Rock Hyrax, Procavia capensis
The rock hyrax (Procavia capensis), also known as the Cape hyrax, is one of four species of hyrax and is the sole member of its genus, Procavia. It is occasionally known as the rock rabbit or as a dassie. It is known as three different names in Swahili, although the only name used specifically for this species is the “pimbi.” It holds many subspecies, some of which are known as Cape or rock hyraxes as well. These are usually African species of hyrax. The rock hyrax is found throughout the Middle East and Africa, preferring habitats within rocky crevices.
The rock hyrax is stout, reaching an average body length of up to twenty inches and an average weight of 8.8 pounds. Males are typically ten percent larger than females. The fur of this species can vary depending upon its habitat, but it is typically greyish to dark brown in color, with darker individuals occurring in moist areas. Hyraxes are unique in that it holds a dorsal gland that secretes a scent used for territorial and social communication. This is most often seen in territorial males. This species has an elongated head, with small ears and black whiskers located on the tip of the nose. It has two small, tusk-like teeth on the upper mouth, which resemble those of the elephant. Males have testes that are located on the abdomen, which is another feature it shares with elephants.
The rock hyrax gathers in groups of up to eighty individuals, which are divided into smaller, familial groups between three and fifteen individuals. These smaller groups hold many females, one male, and the young produced by these adults. The male is dominant and will mark his territory in order to avoid fighting with other members of the larger group. This species is highly sociable and is adults are able to emit more than 21 different vocalizations. These are called songs and have given scientists information about social statuses, weights and individual health, and other important factors in this species life. The most common vocalization, however, is a high-pitched trill that is used to alert the colonies to danger.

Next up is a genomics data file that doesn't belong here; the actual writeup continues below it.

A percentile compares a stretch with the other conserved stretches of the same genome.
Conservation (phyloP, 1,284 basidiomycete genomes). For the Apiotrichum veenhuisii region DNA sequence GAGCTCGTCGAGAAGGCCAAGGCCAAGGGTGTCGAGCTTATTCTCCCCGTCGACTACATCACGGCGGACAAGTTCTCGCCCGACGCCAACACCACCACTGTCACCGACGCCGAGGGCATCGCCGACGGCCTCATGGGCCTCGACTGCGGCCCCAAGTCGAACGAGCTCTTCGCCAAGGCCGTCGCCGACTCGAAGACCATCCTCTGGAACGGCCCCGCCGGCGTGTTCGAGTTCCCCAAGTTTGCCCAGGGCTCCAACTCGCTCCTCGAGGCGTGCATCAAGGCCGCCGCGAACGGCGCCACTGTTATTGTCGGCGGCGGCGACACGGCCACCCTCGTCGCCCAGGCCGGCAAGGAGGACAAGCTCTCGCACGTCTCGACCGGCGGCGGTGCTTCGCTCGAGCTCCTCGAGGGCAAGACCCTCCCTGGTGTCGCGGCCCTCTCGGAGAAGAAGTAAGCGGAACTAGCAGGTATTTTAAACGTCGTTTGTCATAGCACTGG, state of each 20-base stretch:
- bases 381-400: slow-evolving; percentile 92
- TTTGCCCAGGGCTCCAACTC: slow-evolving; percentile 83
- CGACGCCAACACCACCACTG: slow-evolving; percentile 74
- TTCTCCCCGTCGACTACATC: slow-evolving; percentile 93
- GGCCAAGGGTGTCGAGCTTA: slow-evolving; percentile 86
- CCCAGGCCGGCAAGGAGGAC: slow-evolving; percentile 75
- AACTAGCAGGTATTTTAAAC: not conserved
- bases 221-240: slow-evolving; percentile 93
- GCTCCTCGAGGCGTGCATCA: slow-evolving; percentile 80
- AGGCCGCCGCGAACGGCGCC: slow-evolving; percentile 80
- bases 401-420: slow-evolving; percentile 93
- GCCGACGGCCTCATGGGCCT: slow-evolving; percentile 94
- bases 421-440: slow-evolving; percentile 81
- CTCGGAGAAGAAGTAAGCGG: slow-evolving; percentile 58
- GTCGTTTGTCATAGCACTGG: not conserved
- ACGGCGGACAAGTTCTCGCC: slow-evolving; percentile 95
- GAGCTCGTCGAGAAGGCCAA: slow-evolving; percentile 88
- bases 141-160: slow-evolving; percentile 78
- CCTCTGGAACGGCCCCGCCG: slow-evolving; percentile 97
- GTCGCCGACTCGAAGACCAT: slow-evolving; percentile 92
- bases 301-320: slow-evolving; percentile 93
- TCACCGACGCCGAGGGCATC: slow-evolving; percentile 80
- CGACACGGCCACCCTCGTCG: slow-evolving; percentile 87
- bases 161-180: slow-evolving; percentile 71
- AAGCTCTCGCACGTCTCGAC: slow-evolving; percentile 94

The breeding season of the rock hyrax occurs between the months of February and March. After a pregnancy period between six and seven months, two or three young are born with eyes open and a full coat. They are able to consume solid food at two weeks of age, are weaned at ten weeks, and are able to breed at sixteen months of age. Males will leave their birth groups at up to thirty months of age. This species typically reaches its adult size at three years of age and has an average lifespan of about ten years.
The diet of the rock hyrax consists of many types of vegetation including broad-leafed plants, grasses, grubs, and insects. This species forages in groups as far as 164 feet from the home, with one or two individuals serving as lookouts in case of danger. If danger is spotted, the lookouts will emit a warning giving every hyrax enough time to retreat to safety. This species is able to climb trees in order to reach citrus fruits, and does not require water every day.
The rock hyrax are hunted by many species in Africa, including leopards, caracals, eagles, and wild dogs. In this area, the rock hyrax makes up a vital portion of the Verreaux’s eagle’s diet. Contrary to this, land predators do not often hunt rock hyraxes in Israel, most likely due to their increased protection within rocks.
By the standards of the Torah, the rock hyrax is classified as non-kosher, because it was observed chewing cud. Recent studies have shown that this chewing behavior is not meant for nutrient consumption, but is used as an aggressive behavior and is associated with a grunting vocalization. This species appears in a series of books and related movie known as Born Free, written by Joy Adamson. The rock hyrax is used in traditional medicinal practices, although it is not hunted for this purpose. The secretion known as hyraceum, which is made up of urine and dung, is used to treat epilepsy, among other medical disorders. The rock hyrax appears on the IUCN Red List with a conservation status of “Least Concern.”
Image Caption: Rock Hyrax in Cape Good Hope, South Africa. Credit: Derkarts/Wikipedia (CC BY-SA 3.0)